I'll let you in on a little secret: I don't think anyone here cares that X was said by an atheist. Stupid statements are stupid no matter who makes them.
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UnKnown - We have limited accounts from the first century about the middle east.

Either you can produce an account of the zombies in Jerusalem or you can't; I don't care about your excuses.
---------------

UnKnown - After Lazarus came back, the Teachers of the Law...

Again, you are assuming the story is true, to establish that the story is true. Funny how you can't seem to resist doing this.
---------------

UnKnown - "Isn't that weird?": Your assuming that it is weird because Jesus didn't have contemporary source, but the apostles did.

That is not at all what I was saying. I was saying it is odd that 100% of the Christians I have talked to that meet the criteria; IMMEDIATELY retorted with wildly inaccurate statements claiming that there are no contemporary sources for X (the only difference in your case is you were the first to mention Hannibal, normally they say Julius Caesar, but I have heard others). It is almost as if they (and you) don't care about the truth of your claims; and that they are just reflex actions. What is also funny is that you responded to that observation with what seems like another reflex action.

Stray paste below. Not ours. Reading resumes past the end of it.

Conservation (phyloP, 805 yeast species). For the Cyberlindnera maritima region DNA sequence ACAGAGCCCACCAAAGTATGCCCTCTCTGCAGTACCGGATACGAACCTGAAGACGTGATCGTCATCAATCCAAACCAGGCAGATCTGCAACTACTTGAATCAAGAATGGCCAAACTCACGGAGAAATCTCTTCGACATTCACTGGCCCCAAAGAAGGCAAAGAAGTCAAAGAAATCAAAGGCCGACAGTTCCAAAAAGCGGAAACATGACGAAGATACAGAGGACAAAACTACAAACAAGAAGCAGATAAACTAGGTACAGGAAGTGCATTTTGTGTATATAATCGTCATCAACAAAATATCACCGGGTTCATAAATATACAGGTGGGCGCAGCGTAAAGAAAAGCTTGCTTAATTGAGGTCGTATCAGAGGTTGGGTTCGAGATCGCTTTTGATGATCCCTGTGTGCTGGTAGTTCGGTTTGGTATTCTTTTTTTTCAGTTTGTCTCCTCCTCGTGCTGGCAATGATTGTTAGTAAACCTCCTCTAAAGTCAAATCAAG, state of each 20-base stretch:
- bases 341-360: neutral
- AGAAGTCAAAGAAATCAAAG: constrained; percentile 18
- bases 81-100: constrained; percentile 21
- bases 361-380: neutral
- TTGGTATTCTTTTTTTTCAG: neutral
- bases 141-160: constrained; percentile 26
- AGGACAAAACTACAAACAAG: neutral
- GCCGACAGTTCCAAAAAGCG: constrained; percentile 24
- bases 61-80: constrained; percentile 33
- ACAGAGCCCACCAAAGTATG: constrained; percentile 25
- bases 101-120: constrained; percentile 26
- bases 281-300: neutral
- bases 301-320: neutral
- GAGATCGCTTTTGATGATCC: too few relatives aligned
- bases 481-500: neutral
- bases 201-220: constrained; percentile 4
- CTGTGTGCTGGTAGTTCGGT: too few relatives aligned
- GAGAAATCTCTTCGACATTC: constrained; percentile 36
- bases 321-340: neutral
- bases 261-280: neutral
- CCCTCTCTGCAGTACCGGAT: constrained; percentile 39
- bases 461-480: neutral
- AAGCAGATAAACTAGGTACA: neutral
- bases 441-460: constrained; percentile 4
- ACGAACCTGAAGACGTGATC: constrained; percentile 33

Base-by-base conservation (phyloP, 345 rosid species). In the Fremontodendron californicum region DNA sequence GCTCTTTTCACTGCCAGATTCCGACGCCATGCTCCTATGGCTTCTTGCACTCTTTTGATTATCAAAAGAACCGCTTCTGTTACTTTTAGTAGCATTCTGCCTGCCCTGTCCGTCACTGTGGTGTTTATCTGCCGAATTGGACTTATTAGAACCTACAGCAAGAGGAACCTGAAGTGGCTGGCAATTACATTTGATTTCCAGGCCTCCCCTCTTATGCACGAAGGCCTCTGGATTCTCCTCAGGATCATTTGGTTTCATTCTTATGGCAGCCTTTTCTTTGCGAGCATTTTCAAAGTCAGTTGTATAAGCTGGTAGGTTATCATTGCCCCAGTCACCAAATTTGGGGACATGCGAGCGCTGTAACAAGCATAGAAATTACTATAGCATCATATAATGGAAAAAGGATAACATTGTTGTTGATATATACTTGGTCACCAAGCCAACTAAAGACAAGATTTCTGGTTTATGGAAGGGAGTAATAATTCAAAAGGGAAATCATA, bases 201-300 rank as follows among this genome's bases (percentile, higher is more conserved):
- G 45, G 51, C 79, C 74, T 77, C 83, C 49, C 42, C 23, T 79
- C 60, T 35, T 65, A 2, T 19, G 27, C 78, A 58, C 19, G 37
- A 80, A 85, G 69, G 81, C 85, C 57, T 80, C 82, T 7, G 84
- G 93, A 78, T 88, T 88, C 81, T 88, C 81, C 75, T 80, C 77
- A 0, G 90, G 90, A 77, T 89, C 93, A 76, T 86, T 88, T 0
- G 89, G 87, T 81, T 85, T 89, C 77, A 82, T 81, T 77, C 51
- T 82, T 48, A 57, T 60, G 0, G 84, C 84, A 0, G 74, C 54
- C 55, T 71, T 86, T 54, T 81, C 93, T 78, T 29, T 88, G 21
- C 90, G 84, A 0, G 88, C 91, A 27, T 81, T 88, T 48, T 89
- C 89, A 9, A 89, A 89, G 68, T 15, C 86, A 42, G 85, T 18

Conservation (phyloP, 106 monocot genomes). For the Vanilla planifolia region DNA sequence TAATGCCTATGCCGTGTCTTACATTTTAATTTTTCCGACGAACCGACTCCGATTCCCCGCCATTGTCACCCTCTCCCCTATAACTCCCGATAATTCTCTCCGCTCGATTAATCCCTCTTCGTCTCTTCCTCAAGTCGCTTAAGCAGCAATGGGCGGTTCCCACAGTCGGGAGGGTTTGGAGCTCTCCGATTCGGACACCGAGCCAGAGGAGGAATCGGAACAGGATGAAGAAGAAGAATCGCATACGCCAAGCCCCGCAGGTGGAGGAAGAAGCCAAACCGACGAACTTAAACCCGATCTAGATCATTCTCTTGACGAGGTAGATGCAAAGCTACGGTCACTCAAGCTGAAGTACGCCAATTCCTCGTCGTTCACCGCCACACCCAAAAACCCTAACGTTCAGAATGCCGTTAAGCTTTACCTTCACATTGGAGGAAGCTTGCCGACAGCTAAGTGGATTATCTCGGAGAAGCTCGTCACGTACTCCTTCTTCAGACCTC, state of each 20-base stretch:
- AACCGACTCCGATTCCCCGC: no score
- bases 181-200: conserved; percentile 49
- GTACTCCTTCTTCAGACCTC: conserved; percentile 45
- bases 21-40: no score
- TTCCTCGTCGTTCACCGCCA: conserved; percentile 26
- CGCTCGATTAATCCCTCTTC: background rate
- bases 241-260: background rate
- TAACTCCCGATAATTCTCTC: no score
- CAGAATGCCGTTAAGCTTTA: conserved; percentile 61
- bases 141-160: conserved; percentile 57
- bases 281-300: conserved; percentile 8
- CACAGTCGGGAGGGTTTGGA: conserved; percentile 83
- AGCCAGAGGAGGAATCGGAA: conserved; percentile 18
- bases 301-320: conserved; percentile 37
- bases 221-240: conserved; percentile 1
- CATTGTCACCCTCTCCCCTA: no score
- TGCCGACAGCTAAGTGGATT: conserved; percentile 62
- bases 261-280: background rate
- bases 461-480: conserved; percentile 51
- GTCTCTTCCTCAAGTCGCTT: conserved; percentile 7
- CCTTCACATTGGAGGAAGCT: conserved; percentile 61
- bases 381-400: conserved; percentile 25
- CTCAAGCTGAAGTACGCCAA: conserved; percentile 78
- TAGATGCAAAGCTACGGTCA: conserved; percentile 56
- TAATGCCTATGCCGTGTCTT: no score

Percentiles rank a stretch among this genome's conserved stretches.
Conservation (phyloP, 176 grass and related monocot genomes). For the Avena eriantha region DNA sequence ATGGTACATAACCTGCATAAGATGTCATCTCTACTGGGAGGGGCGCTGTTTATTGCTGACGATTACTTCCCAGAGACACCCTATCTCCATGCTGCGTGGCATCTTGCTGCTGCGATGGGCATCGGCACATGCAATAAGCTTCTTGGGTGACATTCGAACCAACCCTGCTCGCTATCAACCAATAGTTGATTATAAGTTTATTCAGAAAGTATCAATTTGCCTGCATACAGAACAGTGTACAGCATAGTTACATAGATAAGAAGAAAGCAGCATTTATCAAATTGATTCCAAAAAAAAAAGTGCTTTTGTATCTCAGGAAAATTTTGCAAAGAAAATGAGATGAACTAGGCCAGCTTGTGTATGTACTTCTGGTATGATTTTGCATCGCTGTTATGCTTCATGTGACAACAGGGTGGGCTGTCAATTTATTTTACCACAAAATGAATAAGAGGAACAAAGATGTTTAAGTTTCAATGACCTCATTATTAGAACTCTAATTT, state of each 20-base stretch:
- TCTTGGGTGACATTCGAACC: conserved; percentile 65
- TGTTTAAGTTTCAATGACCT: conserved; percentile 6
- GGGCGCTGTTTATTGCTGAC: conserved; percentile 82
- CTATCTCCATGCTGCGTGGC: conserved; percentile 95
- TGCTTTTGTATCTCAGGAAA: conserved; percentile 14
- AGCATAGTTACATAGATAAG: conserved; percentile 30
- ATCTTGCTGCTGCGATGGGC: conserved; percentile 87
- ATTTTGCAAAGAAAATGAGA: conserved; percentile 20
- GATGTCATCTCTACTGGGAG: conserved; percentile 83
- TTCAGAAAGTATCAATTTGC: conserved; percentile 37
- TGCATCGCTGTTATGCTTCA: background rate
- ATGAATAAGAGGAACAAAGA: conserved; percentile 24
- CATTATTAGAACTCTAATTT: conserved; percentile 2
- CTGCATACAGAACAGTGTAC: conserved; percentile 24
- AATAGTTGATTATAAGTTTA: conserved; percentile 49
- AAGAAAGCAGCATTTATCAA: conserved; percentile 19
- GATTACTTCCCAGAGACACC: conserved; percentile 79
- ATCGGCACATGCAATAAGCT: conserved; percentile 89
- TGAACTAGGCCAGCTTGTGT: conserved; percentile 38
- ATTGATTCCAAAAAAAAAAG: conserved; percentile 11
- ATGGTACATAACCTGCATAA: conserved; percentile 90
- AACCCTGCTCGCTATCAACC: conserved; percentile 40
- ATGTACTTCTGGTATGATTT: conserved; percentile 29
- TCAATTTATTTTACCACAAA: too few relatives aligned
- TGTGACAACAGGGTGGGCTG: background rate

Joshua Thanopoulos's picture
1. "I'll let you in on a

1. "I'll let you in on a little secret: I don't think anyone here cares that X was said by an atheist. Stupid statements are stupid no matter who makes them." - I said this so the author I sited it from couldn't be accused of religious bias.
2. I can't. What I said, "We have limited accounts from the first century about the middle east." and other were reasons why it was not recorded.
3. I am suggesting that the heads of the Jewish religion had reason to subjugate resurrection.
4. The site where I found Hannibal said there were no contemporary sources for Hannibal. Him being an atheist, I saw no reason for him to be wrong.

Dave Matson's picture